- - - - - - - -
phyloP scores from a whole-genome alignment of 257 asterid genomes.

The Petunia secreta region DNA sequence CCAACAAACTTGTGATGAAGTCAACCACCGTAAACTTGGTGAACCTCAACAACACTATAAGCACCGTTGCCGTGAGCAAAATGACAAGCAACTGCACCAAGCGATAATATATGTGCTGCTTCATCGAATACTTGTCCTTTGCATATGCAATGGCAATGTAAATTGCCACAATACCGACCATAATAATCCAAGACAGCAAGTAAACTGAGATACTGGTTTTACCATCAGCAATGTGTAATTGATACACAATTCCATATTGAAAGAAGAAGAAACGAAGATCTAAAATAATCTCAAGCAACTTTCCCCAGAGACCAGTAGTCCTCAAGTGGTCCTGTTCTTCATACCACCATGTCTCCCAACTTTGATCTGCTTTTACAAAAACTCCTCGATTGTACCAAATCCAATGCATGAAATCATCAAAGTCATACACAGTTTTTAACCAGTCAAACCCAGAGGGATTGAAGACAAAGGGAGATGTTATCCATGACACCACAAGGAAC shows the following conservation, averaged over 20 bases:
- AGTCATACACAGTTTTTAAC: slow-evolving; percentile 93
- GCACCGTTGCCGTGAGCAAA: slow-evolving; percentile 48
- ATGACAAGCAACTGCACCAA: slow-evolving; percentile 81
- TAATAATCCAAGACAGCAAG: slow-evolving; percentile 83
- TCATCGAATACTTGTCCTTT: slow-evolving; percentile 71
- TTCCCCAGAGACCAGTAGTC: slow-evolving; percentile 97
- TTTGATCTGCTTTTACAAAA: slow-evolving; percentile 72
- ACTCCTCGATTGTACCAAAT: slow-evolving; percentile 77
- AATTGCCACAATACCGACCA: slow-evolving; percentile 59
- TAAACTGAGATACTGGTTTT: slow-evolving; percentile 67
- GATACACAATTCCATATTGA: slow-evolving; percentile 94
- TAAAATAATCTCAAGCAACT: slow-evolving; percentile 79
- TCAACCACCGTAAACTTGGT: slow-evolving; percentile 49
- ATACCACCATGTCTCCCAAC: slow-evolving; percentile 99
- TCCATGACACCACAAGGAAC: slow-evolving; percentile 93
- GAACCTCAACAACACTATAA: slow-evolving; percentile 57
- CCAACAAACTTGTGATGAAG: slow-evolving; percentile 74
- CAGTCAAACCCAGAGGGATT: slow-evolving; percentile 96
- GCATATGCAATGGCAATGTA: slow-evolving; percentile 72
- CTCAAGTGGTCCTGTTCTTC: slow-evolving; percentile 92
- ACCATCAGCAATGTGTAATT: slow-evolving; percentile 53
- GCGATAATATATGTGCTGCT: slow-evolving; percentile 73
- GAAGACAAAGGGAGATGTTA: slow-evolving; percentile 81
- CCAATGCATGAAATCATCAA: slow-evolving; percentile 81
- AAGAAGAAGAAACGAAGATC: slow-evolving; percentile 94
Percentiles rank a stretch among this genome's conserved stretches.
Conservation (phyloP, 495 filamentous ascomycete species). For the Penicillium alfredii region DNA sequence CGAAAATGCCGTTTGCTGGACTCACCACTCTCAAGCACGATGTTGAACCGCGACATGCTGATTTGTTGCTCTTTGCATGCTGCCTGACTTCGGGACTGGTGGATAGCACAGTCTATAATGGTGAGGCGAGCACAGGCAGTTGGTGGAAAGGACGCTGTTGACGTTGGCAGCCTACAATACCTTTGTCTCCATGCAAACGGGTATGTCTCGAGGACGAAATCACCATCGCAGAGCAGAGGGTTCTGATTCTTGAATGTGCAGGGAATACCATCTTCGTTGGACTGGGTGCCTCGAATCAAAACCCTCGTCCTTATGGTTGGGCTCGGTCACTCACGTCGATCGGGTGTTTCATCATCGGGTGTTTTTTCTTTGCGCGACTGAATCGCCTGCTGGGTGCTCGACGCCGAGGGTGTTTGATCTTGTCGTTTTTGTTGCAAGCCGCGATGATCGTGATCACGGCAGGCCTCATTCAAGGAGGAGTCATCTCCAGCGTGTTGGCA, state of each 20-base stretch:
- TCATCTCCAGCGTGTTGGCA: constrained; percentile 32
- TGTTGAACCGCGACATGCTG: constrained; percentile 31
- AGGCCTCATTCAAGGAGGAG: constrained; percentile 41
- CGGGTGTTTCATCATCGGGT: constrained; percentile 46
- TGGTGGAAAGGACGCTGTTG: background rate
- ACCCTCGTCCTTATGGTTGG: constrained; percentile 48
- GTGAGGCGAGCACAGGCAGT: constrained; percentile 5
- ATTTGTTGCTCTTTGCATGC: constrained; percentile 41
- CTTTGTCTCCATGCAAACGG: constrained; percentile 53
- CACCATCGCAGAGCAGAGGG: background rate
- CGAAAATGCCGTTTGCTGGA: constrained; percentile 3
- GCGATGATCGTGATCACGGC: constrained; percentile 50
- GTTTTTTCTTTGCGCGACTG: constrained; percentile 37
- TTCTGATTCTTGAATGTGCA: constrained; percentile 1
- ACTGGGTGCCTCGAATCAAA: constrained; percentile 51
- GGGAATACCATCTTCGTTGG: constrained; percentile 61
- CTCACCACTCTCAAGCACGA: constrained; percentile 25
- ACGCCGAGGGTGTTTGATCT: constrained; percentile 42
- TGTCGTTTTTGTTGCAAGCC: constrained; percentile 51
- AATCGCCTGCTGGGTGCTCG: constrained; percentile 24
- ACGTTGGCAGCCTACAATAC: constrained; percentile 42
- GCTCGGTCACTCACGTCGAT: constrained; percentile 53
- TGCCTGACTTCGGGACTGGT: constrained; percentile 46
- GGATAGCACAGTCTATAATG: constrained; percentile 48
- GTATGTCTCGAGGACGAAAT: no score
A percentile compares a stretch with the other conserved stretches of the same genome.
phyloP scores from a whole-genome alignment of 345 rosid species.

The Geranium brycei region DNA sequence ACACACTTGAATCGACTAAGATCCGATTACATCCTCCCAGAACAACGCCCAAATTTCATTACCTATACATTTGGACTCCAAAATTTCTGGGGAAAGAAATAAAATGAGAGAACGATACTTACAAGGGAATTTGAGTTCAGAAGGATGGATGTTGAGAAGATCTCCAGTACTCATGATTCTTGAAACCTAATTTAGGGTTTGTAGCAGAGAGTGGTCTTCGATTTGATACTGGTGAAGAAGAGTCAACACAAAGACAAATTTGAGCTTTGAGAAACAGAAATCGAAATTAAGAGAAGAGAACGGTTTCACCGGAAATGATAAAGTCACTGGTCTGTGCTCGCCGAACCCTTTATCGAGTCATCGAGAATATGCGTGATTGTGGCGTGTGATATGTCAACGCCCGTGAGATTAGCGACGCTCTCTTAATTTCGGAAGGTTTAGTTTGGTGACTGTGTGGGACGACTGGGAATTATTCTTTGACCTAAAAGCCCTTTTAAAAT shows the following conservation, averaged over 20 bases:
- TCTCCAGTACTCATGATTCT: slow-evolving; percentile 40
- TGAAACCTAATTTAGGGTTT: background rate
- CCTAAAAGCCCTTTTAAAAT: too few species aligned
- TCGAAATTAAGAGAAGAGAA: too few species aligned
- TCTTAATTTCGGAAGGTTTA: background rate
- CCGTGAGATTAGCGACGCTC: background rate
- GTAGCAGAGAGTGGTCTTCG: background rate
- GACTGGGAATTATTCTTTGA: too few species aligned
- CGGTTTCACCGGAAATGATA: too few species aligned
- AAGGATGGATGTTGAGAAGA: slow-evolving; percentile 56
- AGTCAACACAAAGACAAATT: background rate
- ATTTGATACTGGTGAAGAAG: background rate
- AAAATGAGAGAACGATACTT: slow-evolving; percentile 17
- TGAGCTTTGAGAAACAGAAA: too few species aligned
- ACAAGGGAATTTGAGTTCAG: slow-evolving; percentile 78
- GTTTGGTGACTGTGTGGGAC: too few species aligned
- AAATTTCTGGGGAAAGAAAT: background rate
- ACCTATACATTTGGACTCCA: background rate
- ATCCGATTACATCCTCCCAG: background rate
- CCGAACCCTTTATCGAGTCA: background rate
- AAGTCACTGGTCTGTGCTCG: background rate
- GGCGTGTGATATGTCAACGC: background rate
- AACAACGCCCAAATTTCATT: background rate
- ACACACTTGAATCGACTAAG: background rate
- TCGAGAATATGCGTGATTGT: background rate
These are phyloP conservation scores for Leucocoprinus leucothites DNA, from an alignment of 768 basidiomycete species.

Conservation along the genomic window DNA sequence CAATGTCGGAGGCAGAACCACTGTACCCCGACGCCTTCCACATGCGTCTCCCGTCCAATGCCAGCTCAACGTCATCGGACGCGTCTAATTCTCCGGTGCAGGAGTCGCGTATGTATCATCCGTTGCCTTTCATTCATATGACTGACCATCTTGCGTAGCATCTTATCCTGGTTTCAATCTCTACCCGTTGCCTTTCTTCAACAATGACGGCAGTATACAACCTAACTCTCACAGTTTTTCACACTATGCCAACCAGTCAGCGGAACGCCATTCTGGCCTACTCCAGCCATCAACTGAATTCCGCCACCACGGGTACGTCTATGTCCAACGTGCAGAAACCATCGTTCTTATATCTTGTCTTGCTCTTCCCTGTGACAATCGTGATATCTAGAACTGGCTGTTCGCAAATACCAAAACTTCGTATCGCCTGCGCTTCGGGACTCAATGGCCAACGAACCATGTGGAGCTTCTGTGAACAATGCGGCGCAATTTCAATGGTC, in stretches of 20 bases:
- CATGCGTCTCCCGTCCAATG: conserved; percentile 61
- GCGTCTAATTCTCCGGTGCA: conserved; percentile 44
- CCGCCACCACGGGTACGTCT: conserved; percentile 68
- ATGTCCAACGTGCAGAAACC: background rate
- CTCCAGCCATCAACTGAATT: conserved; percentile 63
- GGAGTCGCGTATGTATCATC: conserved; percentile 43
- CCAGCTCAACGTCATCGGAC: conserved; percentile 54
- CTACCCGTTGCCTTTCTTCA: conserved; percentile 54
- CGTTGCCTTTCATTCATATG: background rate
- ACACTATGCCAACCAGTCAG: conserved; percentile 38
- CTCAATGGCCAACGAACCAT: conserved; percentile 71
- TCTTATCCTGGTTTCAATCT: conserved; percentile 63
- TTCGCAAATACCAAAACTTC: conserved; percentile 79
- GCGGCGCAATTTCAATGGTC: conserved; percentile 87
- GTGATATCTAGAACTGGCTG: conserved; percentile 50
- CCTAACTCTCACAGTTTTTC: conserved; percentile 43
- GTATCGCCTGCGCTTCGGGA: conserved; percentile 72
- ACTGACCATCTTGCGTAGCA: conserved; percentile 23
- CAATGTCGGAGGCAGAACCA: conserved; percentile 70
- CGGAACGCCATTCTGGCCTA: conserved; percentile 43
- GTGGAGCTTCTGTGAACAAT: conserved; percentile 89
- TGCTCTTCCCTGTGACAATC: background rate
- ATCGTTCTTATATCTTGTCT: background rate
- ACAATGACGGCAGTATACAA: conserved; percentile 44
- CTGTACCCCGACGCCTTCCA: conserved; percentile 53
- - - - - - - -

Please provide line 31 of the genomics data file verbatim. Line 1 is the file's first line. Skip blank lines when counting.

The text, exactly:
- TGTTGAACCGCGACATGCTG: constrained; percentile 31